That hope died as soon as the next song played. Nowhere to be found is the inspired mixture of heaviness and orchestration featured on the previous track. Instead, we're regressing to a boredom not unlike the last few songs on the previous Wintersun record. This time it's worse, because the lack of real guitar riffs and solos leaves us to only focus on the sleepy, half-baked nature of the song. I began to feel crushed by the weight of mediocrity and the fact that the rest of the album was yet another intro/song combo of epic length only compounded my fears.
The album ends just as terribly as I began to fear in the middle. The boredom continues and nowhere do I hear anything nearly as well-written as should be expected from this release and the length of the title track becomes a chore to sit through unless your hanging from Jari's nutsack. There is finally a solo in this song, but it's not enough to save it from being quite possibly the most mediocre thing Wintersun has ever produced... and I daresay one of the worst things I've ever heard Jari be a part of musically.
Overall, this is a very disappointing album. As I said, I approached this under the assumption that splitting Time into two halves shouldn't have any effect on whether the music is good or not. What we get is one amazing intro/song and then 3 more tracks which feel nowhere near as inspired and quite frankly are insultingly half-assed when compared to the 8 years given to writing and recording this material. The actual sound of the recording isn't terrible. The mix is good for the symphonic elements, but the guitars are slightly buried and the bass is difficult to discern among it all. The drumming is sufficient, though never anything more than stock beats to support the overall composition. Again, these things are disappointing given the length of time dedicated to this release, but at least it doesn't sound like it was recorded in Jari's bedroom.
I am eager to hear what it is in store for Time II, as Jari has promised more riffs and solos on the second half, but I really can't expect a lot given what I've heard so far on this release. This is not the magnum opus we've all waited so long to hear. It's not even half of a magnum opus. This is a vast disappointment and anybody who disagrees is fooling themselves. Go back and listen to the first album. It's a much better use of your time.
I'm just back from what seemed like a rejuvenating journey that apparated me to a time where the winter ruled our earth. Long story short, this is the best way I could explain my voyage of listening to the Finnish metallers' much awaited new album, "Time I". This album is Wintersun's second full-length album, originally scheduled for release in November, 2006 but then delayed six whole years because of its alleged "complexity" and it took Jari eight whole years to finally slam this masterpiece on the table. Needless to say, that Jari doesn’t hesitate one bit, to experiment in this album and oh boy, doesn’t he succeed!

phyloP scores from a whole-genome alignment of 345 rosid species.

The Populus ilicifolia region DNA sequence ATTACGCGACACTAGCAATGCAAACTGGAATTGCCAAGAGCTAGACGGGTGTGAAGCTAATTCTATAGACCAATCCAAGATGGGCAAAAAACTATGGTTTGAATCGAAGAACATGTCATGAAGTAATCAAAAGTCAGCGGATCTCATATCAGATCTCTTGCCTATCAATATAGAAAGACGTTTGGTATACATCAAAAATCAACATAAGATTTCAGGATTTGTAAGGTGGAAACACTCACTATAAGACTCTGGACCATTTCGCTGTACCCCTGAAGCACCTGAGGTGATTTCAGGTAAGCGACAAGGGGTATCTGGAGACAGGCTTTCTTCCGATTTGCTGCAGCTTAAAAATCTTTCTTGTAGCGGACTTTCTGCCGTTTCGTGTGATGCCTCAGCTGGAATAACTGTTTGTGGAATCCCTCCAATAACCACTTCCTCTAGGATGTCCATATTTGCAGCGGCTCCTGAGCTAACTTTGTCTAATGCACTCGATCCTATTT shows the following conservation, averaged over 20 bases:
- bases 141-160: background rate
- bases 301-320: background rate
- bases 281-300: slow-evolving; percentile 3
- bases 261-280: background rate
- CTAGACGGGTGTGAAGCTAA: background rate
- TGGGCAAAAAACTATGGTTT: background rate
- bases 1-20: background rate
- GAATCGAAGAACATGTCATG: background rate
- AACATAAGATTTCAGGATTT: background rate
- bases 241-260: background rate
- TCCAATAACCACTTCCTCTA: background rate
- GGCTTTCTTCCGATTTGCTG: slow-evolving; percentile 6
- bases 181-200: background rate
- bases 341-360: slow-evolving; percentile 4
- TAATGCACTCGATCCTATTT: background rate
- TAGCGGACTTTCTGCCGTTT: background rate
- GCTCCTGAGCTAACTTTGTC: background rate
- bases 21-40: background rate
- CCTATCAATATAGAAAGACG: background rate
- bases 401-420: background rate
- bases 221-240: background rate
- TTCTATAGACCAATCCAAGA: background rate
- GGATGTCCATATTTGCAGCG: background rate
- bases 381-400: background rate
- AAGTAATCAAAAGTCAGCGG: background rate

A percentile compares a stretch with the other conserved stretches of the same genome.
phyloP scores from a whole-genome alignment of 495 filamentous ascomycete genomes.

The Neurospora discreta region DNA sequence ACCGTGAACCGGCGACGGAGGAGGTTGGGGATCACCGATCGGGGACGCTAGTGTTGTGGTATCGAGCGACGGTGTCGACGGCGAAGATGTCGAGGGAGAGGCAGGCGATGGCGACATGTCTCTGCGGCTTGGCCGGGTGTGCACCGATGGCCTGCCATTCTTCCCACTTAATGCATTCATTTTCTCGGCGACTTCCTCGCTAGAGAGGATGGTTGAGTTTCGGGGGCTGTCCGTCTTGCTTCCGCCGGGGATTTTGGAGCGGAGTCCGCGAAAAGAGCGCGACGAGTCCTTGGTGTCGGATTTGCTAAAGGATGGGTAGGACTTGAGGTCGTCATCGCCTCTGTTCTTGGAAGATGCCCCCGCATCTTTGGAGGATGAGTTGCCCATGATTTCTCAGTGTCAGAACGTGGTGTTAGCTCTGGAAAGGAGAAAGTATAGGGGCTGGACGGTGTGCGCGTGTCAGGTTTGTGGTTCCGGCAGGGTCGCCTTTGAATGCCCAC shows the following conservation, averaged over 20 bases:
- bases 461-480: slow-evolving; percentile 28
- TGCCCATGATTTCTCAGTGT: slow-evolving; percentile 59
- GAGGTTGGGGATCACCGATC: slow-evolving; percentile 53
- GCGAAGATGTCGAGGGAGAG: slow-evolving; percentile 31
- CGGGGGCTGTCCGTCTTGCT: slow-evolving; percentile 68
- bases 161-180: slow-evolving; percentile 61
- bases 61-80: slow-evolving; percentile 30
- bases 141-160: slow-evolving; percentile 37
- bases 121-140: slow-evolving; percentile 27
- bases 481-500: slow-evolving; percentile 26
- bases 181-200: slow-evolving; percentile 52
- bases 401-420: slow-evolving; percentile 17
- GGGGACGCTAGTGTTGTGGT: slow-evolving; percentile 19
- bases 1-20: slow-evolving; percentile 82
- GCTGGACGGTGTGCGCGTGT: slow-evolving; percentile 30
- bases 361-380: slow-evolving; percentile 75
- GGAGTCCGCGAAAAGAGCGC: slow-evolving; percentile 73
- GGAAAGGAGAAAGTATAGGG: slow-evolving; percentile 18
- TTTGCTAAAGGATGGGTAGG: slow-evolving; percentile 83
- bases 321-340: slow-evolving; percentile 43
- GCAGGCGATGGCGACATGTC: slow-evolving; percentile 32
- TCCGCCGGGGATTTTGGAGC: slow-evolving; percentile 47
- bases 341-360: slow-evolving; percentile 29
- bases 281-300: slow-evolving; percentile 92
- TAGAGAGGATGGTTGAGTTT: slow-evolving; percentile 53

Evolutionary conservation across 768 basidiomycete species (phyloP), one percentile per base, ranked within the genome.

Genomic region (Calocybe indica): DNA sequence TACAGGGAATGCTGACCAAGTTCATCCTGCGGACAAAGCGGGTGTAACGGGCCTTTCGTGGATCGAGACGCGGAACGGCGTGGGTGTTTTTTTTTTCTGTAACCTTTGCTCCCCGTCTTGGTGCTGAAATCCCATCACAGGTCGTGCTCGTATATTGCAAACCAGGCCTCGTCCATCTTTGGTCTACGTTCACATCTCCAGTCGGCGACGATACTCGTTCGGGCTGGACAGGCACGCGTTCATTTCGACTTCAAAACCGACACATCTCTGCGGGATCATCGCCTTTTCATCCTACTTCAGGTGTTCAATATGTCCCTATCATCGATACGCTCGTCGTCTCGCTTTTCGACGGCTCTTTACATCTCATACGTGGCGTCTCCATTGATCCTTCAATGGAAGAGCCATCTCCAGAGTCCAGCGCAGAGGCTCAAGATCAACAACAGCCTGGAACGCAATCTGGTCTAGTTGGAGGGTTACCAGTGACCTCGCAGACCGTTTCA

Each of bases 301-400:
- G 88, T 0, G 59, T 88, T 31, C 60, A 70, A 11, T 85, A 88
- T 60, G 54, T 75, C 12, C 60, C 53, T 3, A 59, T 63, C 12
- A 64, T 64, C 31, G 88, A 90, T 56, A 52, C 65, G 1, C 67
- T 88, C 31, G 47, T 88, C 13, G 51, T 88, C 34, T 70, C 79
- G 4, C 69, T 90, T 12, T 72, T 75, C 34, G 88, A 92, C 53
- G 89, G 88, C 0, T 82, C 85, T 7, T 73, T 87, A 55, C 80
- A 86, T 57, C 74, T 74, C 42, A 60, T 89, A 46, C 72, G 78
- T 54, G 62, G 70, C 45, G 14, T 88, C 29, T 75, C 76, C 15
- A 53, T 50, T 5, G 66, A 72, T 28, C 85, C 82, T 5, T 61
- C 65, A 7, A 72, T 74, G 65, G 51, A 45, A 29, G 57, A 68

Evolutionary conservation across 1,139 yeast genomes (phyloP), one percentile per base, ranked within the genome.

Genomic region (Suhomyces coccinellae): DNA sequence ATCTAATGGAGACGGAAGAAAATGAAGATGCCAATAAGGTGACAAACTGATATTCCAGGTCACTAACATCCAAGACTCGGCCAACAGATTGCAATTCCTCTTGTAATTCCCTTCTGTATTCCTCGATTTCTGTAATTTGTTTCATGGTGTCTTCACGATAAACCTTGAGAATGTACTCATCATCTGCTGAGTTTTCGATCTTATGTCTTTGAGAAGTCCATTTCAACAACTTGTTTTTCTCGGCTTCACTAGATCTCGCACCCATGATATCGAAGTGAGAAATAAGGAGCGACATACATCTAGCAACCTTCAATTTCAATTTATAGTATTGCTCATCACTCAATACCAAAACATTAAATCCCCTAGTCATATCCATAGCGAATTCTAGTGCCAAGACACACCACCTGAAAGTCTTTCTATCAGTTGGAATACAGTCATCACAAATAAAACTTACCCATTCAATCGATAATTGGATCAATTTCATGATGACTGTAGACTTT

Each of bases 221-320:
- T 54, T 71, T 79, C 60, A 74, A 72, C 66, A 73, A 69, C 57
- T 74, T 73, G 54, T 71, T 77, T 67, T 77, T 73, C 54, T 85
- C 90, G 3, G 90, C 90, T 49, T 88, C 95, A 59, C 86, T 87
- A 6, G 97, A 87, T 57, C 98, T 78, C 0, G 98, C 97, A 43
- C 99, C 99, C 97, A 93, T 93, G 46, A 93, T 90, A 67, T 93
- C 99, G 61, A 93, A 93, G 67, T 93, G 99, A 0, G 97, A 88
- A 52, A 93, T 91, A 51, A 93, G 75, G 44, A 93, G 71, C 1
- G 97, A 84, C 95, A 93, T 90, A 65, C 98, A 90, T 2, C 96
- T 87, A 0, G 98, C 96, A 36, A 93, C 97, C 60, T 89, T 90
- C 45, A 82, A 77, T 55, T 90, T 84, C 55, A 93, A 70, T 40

The album contains five tracks with the second track having four subdivisions. It starts off on a high note, excelling in setting your hopes up sky high for the rest of the record. “When Time Fades Away” begins with a soothing, and endearing symphonic intro and delivers a great atmospheric feel to the listener. It makes you feel like the band is playing amidst a series of waterfalls and you’re among them. Just when that symphonic intro seems to nurture your ears, a drum roll kicks in with a theatric feel to it. The song then gets a tad bit heavier just to descend back to its tranquil feel. Yet again, it’s like you’re lost in the Finnish woods, like in a movie. Just, phenomenal.
The second track, “Sons of Winters and Stars” is basically divided into 4 parts, “Rain Of Stars”, “Surrounded By Darkness”, “Journey Inside A Dream” and “Sons Of Winter And Stars”. The song starts off with yet another symphonic intro that is knocked off with some sudden in-your-face mix of symphony, melodic death metal, and haunting theatrics. Like Jari said, each song has about 200 tracks in itself! Now 200 might just be a bit too much but its close enough! The song faces another transition into a rising riff, that riff when you know that something big is coming, and just then some pure Wintersun material is blasted in your face. Its like you’re running into a brutal blizzard and the riffage feels like the strong, frozen wind is blowing against you. Jari impresses you with some very commendable harsh vocals. About half way through the song, it descends into an acoustic passage with some magnificent clean vocals by Jari, with a symphonic fill here and there. As expected, it rises back to the heavier side of the song and the immensely connective atmosphere created by the band makes you want to sing along to, "We are the sons of winter and stars! We've come from far beyond time!". This song is quite different from the predecessor as it makes you feel like you're in a Finnish war in the freezing winter! Soon enough, some incredible lead by Jari and Teemu hits your ears, something which most of us would be waiting for, moreover, but it remains just a flash in the pan. Nevertheless, the song ends on a high note with a totally brutal assault of an amalgamation of extreme metal, symphony and melodic death, something the band is known for.
The third track, "Land Of Snow And Sorrow" begins with a slow rising riff that is greeted with some symphony and then the mighty drums kick in. Jari's new found harsh, clean vocals are blended well with some operatic vocals in the background. This song too, has the tempo changing suddenly and the song drifts away swiftly into a partially acoustic passage, midway through the song.